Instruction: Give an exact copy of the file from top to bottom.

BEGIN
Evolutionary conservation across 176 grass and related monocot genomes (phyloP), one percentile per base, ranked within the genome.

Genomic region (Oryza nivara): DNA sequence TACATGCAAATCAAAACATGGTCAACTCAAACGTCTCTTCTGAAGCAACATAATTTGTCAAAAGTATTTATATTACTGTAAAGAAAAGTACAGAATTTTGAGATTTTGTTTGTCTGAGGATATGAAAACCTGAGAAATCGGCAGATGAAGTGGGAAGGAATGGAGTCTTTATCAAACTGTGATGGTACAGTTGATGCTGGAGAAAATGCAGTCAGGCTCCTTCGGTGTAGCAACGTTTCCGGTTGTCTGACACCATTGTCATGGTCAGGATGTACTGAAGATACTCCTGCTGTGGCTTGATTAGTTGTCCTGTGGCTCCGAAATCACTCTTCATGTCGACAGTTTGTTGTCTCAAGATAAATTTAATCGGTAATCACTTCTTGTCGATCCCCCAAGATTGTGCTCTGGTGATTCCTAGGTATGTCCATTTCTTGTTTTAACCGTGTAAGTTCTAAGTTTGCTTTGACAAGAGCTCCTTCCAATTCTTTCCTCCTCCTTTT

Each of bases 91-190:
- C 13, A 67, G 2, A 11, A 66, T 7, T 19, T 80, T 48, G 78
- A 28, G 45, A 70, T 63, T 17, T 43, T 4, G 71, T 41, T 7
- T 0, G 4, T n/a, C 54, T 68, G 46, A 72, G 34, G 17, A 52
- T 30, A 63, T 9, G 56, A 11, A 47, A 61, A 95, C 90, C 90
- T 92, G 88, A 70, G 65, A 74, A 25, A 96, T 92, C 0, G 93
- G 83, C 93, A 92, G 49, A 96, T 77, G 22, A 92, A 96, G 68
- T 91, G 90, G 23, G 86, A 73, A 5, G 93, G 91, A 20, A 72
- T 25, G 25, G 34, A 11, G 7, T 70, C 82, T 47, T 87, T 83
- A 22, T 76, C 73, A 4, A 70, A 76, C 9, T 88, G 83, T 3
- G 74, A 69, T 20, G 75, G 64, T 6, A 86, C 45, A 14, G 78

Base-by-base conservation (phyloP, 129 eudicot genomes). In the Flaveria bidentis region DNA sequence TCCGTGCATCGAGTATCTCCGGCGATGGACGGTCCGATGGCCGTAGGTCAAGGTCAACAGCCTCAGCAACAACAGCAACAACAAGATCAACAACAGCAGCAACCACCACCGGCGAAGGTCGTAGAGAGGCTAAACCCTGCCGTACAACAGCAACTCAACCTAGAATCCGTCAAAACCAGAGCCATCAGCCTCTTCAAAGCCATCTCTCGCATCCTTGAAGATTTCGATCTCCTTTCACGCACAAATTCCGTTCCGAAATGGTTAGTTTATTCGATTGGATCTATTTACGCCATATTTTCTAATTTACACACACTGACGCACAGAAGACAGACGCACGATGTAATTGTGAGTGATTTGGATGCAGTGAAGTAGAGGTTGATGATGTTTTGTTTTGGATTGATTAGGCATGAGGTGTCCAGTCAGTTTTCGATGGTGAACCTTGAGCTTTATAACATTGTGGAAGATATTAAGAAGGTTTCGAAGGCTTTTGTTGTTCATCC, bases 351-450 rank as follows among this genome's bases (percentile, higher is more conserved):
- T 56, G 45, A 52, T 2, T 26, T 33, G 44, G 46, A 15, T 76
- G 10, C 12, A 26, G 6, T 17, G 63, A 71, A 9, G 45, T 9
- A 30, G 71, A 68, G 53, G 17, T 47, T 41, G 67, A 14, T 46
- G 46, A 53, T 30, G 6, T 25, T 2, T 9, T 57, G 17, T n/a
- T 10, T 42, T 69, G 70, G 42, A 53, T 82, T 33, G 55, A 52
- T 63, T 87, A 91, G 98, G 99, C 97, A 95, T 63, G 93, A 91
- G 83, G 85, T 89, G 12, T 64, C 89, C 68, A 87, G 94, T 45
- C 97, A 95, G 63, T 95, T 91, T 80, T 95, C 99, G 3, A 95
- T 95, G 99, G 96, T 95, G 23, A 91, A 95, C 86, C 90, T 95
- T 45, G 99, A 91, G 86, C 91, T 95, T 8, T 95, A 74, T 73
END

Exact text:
Evolutionary conservation across 176 grass and related monocot genomes (phyloP), one percentile per base, ranked within the genome.

Genomic region (Oryza nivara): DNA sequence TACATGCAAATCAAAACATGGTCAACTCAAACGTCTCTTCTGAAGCAACATAATTTGTCAAAAGTATTTATATTACTGTAAAGAAAAGTACAGAATTTTGAGATTTTGTTTGTCTGAGGATATGAAAACCTGAGAAATCGGCAGATGAAGTGGGAAGGAATGGAGTCTTTATCAAACTGTGATGGTACAGTTGATGCTGGAGAAAATGCAGTCAGGCTCCTTCGGTGTAGCAACGTTTCCGGTTGTCTGACACCATTGTCATGGTCAGGATGTACTGAAGATACTCCTGCTGTGGCTTGATTAGTTGTCCTGTGGCTCCGAAATCACTCTTCATGTCGACAGTTTGTTGTCTCAAGATAAATTTAATCGGTAATCACTTCTTGTCGATCCCCCAAGATTGTGCTCTGGTGATTCCTAGGTATGTCCATTTCTTGTTTTAACCGTGTAAGTTCTAAGTTTGCTTTGACAAGAGCTCCTTCCAATTCTTTCCTCCTCCTTTT

Each of bases 91-190:
- C 13, A 67, G 2, A 11, A 66, T 7, T 19, T 80, T 48, G 78
- A 28, G 45, A 70, T 63, T 17, T 43, T 4, G 71, T 41, T 7
- T 0, G 4, T n/a, C 54, T 68, G 46, A 72, G 34, G 17, A 52
- T 30, A 63, T 9, G 56, A 11, A 47, A 61, A 95, C 90, C 90
- T 92, G 88, A 70, G 65, A 74, A 25, A 96, T 92, C 0, G 93
- G 83, C 93, A 92, G 49, A 96, T 77, G 22, A 92, A 96, G 68
- T 91, G 90, G 23, G 86, A 73, A 5, G 93, G 91, A 20, A 72
- T 25, G 25, G 34, A 11, G 7, T 70, C 82, T 47, T 87, T 83
- A 22, T 76, C 73, A 4, A 70, A 76, C 9, T 88, G 83, T 3
- G 74, A 69, T 20, G 75, G 64, T 6, A 86, C 45, A 14, G 78

Base-by-base conservation (phyloP, 129 eudicot genomes). In the Flaveria bidentis region DNA sequence TCCGTGCATCGAGTATCTCCGGCGATGGACGGTCCGATGGCCGTAGGTCAAGGTCAACAGCCTCAGCAACAACAGCAACAACAAGATCAACAACAGCAGCAACCACCACCGGCGAAGGTCGTAGAGAGGCTAAACCCTGCCGTACAACAGCAACTCAACCTAGAATCCGTCAAAACCAGAGCCATCAGCCTCTTCAAAGCCATCTCTCGCATCCTTGAAGATTTCGATCTCCTTTCACGCACAAATTCCGTTCCGAAATGGTTAGTTTATTCGATTGGATCTATTTACGCCATATTTTCTAATTTACACACACTGACGCACAGAAGACAGACGCACGATGTAATTGTGAGTGATTTGGATGCAGTGAAGTAGAGGTTGATGATGTTTTGTTTTGGATTGATTAGGCATGAGGTGTCCAGTCAGTTTTCGATGGTGAACCTTGAGCTTTATAACATTGTGGAAGATATTAAGAAGGTTTCGAAGGCTTTTGTTGTTCATCC, bases 351-450 rank as follows among this genome's bases (percentile, higher is more conserved):
- T 56, G 45, A 52, T 2, T 26, T 33, G 44, G 46, A 15, T 76
- G 10, C 12, A 26, G 6, T 17, G 63, A 71, A 9, G 45, T 9
- A 30, G 71, A 68, G 53, G 17, T 47, T 41, G 67, A 14, T 46
- G 46, A 53, T 30, G 6, T 25, T 2, T 9, T 57, G 17, T n/a
- T 10, T 42, T 69, G 70, G 42, A 53, T 82, T 33, G 55, A 52
- T 63, T 87, A 91, G 98, G 99, C 97, A 95, T 63, G 93, A 91
- G 83, G 85, T 89, G 12, T 64, C 89, C 68, A 87, G 94, T 45
- C 97, A 95, G 63, T 95, T 91, T 80, T 95, C 99, G 3, A 95
- T 95, G 99, G 96, T 95, G 23, A 91, A 95, C 86, C 90, T 95
- T 45, G 99, A 91, G 86, C 91, T 95, T 8, T 95, A 74, T 73